Better standards will drive greater confidence in firms leading the adoption of RegTech. When taking on new technology, firms are rightly cautious about being tied into a proprietary platform that locks them in. But with clear standards, a more open RegTech marketplace can evolve, where firms have the choice of which products to plug in and have the option to switch vendors if desired.

Regulators themselves are moving to digital methods to deliver regulatory requirements and thus have an incentive to assist both vendors and firms in using shared integration methods.

In the UK, the FCA have piloted Digital Regulatory Reporting (DRR) with the aim of reducing manual efforts required from all parties and to improve the accuracy of reporting. The Philippines Regulator (BSP) has also trialled this model and other regulators are likely to follow suit.

  • RegTech Vendors

RegTech vendors have shown that they can produce innovative solutions rapidly to meet specific use cases. While this speeds up entry to the market, it also leads to a fragmented picture where many different products are often required to meet the entirety of one regulation.

In the short term, better standardisation among RegTech solutions and the use of common data terms could lead to greater harmonisation between vendors making it easier to share data across solutions.  At present, many RegTech applications exist in their own silos with useful data and insights not fully exploited.

RegTech vendors can also look to provide more holistic solutions that offer broader functionality. Solutions could be focused around the ability to meet multiple regulations simultaneously with a centralised approach to integrating client data. Some vendors are taking steps in this direction and are moving to a platform-based model rather than single-point solutions.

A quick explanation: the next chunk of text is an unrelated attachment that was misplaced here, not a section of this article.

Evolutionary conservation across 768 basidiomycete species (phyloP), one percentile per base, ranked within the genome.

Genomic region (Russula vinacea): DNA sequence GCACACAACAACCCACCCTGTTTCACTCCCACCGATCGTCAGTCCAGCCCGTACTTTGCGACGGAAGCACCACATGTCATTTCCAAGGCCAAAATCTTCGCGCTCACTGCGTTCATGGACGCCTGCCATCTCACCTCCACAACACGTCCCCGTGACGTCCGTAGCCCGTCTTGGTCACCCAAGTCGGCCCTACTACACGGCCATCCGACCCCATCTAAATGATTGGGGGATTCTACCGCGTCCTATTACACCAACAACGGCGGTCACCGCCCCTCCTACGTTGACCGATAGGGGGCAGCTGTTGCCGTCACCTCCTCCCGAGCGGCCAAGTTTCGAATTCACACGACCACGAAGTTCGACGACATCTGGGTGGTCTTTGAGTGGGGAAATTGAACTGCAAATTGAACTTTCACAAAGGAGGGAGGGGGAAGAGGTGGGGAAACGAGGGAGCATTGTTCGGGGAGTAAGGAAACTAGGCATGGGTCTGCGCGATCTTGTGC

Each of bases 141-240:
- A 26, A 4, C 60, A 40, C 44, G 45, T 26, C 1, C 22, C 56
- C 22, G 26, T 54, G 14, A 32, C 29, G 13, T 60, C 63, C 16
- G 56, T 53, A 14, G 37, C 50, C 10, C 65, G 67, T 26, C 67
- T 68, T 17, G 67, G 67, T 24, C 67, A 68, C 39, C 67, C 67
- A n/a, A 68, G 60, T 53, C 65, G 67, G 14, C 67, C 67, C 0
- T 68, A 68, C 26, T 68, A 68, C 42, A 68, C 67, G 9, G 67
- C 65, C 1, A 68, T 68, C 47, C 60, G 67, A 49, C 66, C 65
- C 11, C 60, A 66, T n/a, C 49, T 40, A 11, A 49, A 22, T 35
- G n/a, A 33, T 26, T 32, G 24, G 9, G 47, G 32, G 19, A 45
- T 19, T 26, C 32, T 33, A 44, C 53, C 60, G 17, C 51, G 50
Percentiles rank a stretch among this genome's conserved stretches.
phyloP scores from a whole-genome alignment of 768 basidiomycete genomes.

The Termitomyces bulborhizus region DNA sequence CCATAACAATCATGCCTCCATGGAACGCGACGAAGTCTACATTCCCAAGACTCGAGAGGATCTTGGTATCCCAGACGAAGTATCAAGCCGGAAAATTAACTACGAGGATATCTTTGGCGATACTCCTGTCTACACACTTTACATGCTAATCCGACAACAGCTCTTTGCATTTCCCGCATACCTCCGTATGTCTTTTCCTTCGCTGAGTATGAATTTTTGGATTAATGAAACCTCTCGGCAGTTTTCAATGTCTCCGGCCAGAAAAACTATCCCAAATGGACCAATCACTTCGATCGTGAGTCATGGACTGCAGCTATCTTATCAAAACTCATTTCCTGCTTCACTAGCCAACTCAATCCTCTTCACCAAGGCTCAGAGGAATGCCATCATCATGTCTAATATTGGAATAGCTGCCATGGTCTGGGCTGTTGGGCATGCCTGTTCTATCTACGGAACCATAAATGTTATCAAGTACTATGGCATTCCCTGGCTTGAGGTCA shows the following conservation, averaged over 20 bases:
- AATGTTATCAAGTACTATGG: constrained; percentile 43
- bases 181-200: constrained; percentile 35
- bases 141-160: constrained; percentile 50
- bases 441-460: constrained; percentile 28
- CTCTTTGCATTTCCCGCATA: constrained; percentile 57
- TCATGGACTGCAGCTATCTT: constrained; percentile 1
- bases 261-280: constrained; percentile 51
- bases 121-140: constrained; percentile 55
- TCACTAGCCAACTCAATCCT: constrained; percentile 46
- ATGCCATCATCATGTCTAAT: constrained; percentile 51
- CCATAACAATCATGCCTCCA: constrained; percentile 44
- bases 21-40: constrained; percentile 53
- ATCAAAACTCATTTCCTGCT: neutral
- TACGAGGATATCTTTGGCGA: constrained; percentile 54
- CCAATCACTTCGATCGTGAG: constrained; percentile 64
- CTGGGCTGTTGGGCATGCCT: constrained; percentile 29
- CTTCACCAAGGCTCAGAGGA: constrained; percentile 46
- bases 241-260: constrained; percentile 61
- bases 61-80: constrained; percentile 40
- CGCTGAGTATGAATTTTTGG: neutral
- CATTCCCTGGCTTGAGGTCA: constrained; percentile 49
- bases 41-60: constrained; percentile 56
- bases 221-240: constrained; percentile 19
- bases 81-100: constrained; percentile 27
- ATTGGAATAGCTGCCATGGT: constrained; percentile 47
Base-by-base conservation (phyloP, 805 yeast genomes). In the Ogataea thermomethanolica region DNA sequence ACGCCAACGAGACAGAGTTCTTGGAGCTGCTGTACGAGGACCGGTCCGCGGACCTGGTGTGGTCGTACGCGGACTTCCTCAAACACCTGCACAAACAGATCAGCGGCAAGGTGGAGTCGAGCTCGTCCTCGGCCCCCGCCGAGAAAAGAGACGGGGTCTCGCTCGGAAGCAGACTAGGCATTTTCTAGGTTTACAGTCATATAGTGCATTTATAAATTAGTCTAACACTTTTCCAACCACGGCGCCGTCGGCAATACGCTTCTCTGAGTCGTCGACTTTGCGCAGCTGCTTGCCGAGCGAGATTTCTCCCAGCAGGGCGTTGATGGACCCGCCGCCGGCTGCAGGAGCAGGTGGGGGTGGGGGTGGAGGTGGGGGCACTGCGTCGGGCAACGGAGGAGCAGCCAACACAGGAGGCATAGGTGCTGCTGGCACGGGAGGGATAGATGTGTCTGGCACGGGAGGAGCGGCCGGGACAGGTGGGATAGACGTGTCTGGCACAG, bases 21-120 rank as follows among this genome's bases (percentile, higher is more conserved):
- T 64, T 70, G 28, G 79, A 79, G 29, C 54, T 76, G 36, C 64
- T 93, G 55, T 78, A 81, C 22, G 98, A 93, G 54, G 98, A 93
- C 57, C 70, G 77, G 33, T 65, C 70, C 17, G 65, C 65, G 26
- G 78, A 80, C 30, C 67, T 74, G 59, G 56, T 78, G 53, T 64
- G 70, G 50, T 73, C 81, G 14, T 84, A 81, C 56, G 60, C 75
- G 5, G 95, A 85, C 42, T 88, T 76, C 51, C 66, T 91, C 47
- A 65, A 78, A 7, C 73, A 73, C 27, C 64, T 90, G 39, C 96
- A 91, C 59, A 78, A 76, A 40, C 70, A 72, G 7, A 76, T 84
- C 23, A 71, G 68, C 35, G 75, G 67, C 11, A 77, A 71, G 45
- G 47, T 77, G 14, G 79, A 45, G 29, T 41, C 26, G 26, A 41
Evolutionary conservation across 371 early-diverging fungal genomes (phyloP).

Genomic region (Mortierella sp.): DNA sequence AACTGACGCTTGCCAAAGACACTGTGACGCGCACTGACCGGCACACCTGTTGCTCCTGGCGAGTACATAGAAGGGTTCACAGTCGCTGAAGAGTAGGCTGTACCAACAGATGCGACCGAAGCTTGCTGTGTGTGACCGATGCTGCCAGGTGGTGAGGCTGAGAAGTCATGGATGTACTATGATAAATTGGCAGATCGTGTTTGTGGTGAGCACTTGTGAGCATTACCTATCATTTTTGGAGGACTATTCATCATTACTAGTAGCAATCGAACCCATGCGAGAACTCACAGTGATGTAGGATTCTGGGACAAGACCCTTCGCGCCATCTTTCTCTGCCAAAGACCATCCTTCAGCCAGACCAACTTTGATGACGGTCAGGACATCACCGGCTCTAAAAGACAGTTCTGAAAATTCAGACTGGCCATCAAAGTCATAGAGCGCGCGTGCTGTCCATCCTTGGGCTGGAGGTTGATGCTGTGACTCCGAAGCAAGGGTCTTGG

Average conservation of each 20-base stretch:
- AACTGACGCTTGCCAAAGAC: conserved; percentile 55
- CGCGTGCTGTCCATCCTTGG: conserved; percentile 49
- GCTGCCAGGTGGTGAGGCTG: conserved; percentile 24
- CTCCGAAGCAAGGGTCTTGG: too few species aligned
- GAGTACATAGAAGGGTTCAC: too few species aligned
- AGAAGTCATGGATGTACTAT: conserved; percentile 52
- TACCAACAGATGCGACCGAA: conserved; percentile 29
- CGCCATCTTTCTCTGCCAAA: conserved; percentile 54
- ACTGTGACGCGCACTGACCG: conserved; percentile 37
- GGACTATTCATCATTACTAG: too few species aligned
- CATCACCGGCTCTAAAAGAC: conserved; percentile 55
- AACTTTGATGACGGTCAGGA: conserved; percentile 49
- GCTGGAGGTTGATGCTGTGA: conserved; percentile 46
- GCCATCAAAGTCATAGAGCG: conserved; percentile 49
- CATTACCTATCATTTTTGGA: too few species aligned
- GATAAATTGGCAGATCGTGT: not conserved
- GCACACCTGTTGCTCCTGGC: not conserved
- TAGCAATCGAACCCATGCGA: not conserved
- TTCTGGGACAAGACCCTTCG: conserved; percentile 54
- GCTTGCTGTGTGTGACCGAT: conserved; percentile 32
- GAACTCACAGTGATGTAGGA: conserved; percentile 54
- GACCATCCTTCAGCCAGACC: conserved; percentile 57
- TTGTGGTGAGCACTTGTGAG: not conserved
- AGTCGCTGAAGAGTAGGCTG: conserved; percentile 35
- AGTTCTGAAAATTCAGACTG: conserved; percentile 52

• Financial Institutions

The main challenge sitting on the side of financial institutions is how to integrate RegTech with existing legacy applications.

For traditional firms this is a significant challenge, but it is not insurmountable. The key is creating an architecture that enables data to be exposed via technology such as microservices to enable integration around the edges of legacy applications with minimal disruption to the core solution.

Data from legacy systems, once accessed via APIs, can then be consolidated centrally and used to populate multiple RegTech solutions as required.

Firms should look to employ consistent standards for managing and governing data as this enables users to understand data from disparate sources. It also allows for easier adoption of new tooling and future data requirements.

In a nutshell

Financial institutions have to adopt RegTech for a strategic edge. The business case is strong, particularly within regulatory compliance and reporting areas. Manual processing, data validation and workflows can be automated, delivering significant time and cost-savings while providing more accurate results.

Vendors, firms and the regulator are all making progress on the journey to greater adoption, but a move to standardised frameworks for RegTech will certainly speed up the process and build confidence. Financial services firms still have a challenge with integration but with the correct technology strategy they can successful embed RegTech into their ecosystems.

At Credera, we support clients with building the technology strategy required to enable the successful adoption of RegTech solutions. We use our technology expertise within automation, data extraction and microservices technology to accelerate transformation in a controlled and sustainable manner.

Read the case study for a global bank